Tag Archives: Hurricane Florence

Florence, Hurricanes and Climate Change

It is never too soon to talk about human caused climate change in relation to hurricanes. This is a bed we made and we are now sleeping in it.

Rather than yammering on and on about how a warmer atmosphere is a damper, but also more evaporation-inducing (and thus drying), and energetic atmosphere, and about how warmer air going over warmer sea water produces more and bigger storms globally, and all that, I’ll point you to some resources below.

But first I want to address two misconceptions: 1) that you can never attribute to a particular storm the effects of climate change THIS IS FALSE and 2) that climate scientists believe that Atlantic hurricanes will become less and less of a problem with climate change THIS IS ALSO FALSE.

On the attribution. Let’s say there is a disease with a 50% mortality rate. But then a treatment is invented that reduces that to zero. We use the treatment widely and nobody dies of it any more. Then, you get the disease, are cured, and go on a public speaking tour in which you espouse the greatness of this cure.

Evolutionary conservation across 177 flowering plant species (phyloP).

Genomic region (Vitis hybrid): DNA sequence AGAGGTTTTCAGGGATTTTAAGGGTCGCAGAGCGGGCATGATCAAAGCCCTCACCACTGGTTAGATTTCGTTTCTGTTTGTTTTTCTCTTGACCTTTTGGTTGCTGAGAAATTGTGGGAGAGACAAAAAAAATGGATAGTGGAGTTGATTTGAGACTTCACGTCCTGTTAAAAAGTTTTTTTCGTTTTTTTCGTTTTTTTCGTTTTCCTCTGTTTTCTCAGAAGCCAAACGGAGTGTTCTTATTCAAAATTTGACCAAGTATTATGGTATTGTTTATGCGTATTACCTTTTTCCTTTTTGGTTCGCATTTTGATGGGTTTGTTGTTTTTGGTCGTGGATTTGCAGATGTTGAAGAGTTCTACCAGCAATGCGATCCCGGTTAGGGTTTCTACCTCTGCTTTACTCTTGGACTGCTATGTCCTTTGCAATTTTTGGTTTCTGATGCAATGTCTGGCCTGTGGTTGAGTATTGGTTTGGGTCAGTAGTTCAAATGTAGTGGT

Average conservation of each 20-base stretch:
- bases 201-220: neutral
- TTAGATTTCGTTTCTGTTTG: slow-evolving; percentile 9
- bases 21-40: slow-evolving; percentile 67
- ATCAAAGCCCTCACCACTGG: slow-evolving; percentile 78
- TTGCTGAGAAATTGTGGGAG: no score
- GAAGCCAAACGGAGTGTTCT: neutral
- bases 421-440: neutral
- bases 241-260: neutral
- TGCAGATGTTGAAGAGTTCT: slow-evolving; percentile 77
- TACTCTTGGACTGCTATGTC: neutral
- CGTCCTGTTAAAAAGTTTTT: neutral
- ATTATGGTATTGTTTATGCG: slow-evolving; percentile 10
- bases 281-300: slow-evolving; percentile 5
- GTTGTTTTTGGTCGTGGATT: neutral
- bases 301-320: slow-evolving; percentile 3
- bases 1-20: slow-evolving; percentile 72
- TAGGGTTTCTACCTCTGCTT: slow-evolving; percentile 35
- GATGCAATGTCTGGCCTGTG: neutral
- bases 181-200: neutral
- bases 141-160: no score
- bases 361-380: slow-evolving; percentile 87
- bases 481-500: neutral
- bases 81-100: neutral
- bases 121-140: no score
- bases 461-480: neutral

But one night, while you are speaking in front of a large audience, someone stands up and says, “Hey, wait one darn minute there! You might have been one of the 50% that would have lived! You can’t say that this cure did ANYTHING. Faker!”

The audience, realizing that the cure does not actually work, stands up and walks out.

Was that fair? Was what just happened in this scenario a honest, thoughtful turn of events?